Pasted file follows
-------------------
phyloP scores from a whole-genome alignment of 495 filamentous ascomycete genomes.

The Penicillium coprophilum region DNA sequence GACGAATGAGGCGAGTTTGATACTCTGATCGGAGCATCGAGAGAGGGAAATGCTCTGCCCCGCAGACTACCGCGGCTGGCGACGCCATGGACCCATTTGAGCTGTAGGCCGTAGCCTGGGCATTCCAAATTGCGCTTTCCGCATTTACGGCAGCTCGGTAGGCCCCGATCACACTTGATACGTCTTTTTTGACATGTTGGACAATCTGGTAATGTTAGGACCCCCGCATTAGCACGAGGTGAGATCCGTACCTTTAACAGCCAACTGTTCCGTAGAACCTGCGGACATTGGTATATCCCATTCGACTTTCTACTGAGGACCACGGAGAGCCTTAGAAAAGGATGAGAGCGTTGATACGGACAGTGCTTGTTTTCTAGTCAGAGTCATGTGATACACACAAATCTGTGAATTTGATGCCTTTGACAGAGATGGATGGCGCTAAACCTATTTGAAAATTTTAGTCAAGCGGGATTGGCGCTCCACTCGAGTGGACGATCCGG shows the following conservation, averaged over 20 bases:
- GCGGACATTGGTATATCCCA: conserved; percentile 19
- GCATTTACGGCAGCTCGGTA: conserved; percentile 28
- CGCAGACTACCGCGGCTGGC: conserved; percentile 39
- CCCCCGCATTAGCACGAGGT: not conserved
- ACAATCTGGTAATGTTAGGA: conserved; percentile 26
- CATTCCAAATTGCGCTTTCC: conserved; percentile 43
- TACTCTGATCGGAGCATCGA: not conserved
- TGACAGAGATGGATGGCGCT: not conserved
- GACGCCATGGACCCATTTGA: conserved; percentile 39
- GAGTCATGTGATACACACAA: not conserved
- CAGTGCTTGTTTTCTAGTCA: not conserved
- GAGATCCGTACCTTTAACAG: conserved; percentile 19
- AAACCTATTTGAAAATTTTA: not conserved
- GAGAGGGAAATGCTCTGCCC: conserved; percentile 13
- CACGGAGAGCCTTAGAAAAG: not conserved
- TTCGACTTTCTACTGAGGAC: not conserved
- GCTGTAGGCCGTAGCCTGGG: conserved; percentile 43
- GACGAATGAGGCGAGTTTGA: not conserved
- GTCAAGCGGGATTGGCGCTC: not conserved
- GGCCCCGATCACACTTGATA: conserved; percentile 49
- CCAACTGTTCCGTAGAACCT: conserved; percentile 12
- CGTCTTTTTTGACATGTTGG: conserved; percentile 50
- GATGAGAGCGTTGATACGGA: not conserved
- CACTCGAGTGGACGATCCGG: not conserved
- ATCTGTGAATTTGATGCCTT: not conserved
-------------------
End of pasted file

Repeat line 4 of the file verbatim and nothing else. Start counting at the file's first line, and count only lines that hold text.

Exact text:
- GCATTTACGGCAGCTCGGTA: conserved; percentile 28